Assurance of Salvation Articulated from the Theology of Barth

The doctrine of election is the sum of the Gospel because of all words that can be said or heard it is the best: that God elects man; that God is for man too the One who loves in freedom. It is grounded in the knowledge of Jesus Christ because He is both the electing God and the elected man in One. It is part of the doctrine of God because originally God’s election of man is a righthandpredestination not merely of man but of Himself. Its function is to bear basic testimony to eternal, free and unchanging grace as the beginning of all the ways and works of God. – Karl Barth CD II/2 §32

I am writing on a doctrine of assurance of salvation (for our forthcoming EC book). There is no better place to start and end than with Jesus Christ and His choice to be for us; to start with God’s self-determined free and gracious choice to not be God without us, but with us, Immanuel. This is why Barth says that “the doctrine of election is the sum of the Gospel because of all words that can be said or heard it is the best; that God elects man; that God is for man to the One who loves in freedom.” If God in Christ predestines Himself to be both elect, in His election of our humanity in the Son, and as corollary reprobate in the assumption of our fallen humanity this removes the space for any cleavage or dualism to inhere between an elect class of humanity and a reprobate class of humanity. All of humanity is grounded in the vicarious humanity of Jesus Christ, and in His election to be human. As a result in His humiliation we are exalted in His exaltation for us as He as the elected reprobate takes our reprobation to the cross and grave and puts it to death. We share in His exalted and elected state as He recreates humanity in His resurrected humanity, ascending to the right hand of the Father where He always lives to make intercession for us. But in His election of us He also has faith for us, as an implicate of His primacy and prototypical place as the human par excellence. He, in His vicarious humanity by the Holy Spirit believes for us; as such we do not need to look inward to find faith for God, we need to look outward to the faith of Christ as the ground and reality from which we can echo as we participate in and from His vicarious humanity by the same Holy Spirit.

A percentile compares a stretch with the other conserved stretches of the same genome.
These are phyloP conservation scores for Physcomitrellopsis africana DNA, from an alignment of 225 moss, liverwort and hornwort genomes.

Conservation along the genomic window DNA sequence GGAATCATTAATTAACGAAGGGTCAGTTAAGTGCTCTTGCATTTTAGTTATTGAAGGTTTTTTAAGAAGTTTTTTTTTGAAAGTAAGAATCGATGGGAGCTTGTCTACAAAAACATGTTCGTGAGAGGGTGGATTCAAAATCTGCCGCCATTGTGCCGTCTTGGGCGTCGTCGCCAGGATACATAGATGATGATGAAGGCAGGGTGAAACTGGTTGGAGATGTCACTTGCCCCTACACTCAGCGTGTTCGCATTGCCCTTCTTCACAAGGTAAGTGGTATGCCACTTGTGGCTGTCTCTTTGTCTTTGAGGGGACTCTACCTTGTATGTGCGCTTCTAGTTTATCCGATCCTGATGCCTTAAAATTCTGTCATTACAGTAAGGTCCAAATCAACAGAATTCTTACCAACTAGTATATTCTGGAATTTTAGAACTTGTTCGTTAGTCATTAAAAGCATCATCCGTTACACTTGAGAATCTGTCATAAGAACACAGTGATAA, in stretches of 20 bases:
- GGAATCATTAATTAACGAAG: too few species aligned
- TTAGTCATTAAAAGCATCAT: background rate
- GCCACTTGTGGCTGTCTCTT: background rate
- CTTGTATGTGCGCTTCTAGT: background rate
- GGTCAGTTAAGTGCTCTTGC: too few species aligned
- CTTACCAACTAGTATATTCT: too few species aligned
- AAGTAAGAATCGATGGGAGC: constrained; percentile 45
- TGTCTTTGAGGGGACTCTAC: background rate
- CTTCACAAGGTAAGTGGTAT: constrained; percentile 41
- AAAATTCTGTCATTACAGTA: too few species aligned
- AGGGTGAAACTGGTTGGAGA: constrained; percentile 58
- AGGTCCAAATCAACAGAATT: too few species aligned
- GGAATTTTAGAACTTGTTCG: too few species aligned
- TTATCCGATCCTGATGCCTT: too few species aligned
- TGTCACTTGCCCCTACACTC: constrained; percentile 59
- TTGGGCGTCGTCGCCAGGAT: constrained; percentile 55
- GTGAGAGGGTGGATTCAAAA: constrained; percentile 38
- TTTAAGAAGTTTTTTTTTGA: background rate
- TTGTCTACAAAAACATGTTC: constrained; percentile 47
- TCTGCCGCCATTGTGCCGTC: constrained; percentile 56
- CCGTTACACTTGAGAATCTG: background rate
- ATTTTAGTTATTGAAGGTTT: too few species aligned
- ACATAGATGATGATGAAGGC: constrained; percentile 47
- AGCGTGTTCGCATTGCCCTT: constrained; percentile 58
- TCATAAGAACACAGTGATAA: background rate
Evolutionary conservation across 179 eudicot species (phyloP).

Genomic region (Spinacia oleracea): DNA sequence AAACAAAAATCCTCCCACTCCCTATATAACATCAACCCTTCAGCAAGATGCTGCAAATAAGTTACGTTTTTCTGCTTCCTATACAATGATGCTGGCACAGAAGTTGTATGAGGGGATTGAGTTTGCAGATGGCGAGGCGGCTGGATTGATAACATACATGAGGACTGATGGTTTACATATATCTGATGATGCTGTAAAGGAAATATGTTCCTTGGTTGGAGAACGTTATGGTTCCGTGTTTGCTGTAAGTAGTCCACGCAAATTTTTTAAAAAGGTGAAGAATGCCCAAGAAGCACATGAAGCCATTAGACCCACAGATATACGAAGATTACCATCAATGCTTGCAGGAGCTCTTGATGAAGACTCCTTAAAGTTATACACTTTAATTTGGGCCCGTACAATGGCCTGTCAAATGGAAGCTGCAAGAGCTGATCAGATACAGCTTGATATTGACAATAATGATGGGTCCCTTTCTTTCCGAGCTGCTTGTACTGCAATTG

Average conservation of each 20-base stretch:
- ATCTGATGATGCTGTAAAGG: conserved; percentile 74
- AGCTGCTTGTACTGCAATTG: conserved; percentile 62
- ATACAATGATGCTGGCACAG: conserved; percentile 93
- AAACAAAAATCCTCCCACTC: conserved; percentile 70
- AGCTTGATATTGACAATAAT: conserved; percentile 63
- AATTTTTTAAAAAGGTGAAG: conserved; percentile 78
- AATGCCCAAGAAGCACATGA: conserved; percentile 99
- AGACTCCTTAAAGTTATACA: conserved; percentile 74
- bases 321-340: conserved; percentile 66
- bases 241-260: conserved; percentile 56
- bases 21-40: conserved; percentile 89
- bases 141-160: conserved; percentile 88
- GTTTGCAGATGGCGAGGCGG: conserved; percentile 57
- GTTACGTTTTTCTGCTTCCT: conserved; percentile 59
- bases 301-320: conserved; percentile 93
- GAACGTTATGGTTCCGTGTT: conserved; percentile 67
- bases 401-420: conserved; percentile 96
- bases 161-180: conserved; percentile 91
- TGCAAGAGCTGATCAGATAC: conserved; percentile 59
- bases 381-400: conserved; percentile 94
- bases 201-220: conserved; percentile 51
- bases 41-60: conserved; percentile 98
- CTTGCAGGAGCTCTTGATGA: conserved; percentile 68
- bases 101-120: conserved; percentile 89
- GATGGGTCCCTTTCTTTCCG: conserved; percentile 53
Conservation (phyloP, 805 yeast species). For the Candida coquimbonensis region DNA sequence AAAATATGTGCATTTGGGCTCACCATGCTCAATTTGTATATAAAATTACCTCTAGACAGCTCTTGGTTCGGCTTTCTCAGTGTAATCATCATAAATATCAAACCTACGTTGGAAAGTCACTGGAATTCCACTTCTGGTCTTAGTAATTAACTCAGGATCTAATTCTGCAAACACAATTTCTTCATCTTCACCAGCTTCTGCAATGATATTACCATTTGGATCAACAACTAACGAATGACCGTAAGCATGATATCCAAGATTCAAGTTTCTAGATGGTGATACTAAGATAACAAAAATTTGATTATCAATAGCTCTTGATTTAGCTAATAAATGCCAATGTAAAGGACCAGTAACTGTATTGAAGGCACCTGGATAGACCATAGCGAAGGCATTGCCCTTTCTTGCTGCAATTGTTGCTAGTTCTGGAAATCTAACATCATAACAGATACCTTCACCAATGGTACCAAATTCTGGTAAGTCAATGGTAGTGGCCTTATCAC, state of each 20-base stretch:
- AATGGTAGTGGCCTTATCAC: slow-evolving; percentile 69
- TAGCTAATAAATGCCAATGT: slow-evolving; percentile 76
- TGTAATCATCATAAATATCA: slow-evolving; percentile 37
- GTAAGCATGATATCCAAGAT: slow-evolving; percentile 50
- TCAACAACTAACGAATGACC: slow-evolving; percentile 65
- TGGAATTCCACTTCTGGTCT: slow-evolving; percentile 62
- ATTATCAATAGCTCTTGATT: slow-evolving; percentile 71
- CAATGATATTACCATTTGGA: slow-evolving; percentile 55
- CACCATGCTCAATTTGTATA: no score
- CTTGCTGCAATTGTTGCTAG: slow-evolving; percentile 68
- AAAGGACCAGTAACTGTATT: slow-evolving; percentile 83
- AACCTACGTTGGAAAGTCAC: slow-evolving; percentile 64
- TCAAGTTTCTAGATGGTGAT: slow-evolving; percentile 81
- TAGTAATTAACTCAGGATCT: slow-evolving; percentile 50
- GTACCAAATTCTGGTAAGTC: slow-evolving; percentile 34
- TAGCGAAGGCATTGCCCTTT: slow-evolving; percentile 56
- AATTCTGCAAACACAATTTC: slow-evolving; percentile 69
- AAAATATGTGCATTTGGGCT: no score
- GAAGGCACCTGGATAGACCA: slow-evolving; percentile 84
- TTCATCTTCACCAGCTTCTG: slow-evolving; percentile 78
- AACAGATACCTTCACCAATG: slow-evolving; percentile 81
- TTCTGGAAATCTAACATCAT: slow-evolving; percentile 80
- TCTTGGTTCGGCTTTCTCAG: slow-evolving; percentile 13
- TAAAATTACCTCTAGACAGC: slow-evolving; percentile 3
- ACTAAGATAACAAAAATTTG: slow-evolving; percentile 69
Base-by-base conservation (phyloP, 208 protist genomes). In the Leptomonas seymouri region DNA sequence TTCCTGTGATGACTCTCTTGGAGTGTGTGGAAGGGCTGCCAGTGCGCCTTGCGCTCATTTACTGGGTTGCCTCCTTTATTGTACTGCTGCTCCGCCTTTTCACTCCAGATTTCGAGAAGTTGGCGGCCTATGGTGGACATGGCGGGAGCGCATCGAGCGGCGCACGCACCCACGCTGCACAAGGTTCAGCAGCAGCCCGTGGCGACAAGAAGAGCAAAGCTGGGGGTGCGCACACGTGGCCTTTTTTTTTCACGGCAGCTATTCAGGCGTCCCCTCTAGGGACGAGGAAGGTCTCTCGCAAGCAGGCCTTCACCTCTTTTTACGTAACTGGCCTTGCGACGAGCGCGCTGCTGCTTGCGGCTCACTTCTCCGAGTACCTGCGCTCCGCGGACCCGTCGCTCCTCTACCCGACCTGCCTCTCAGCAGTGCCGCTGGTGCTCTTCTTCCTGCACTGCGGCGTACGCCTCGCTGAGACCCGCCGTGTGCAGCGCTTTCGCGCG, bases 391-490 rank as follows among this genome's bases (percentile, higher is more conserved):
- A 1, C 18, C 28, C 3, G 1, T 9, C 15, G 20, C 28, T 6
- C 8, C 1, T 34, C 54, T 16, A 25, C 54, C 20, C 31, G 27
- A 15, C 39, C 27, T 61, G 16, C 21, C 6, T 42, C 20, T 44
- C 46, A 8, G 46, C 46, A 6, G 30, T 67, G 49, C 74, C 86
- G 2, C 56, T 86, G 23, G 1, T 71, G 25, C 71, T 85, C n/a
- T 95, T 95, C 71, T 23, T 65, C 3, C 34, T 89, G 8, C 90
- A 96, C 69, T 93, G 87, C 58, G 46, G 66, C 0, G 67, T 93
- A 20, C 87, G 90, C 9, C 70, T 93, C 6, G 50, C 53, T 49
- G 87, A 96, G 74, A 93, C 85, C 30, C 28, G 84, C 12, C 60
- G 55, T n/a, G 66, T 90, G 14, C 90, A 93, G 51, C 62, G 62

Salvation becomes nothing of us, but all of Jesus for us! Salvation is exhausted fully and totally by God’s elect life for us in Jesus Christ. God’s election for us in Christ erases any space between us and God (except that the Son is the Son by nature, and we by grace and adoption); in Christ we have been fully reconciled to God, and this is the space, by God’s grace therein, where we can look nowhere but Christ. We cannot look to ourselves as the ground of anything, by God’s grace God has re-created brand-new ground from whence we live and move and have our being (II Cor. 5.17 )—as the Apostle Paul writes “we are new creations, the old has gone the new has come.” The moment we attempt to think of salvation in abstraction from Jesus Christ, in any way, we have lost our way already.

Consequently, when people struggle to find assurance of salvation the answer is truly: look to Jesus! It isn’t a matter of whether he chose this or that person for salvation or eternal destruction; it is a matter of understanding that God in Christ has freely chosen all of humanity for Himself the moment He chose to not be God without us but with us in Christ. If this causes people to fear universalism we should ask: why?! This does not need to terminate in a dogmatic universalism, but only a hopeful one; of the sort that we can find within the Apostle Paul himself. ‘Perfect love casts out fear,’ so if we are embracing theological constructions that find their thrust and vive from anxiety and fear (i.e. “am I one of the elect or reprobate” so on and so forth), then we know that we have moved outside of a theology that honors Jesus Christ, and that does not find its reality from Him.


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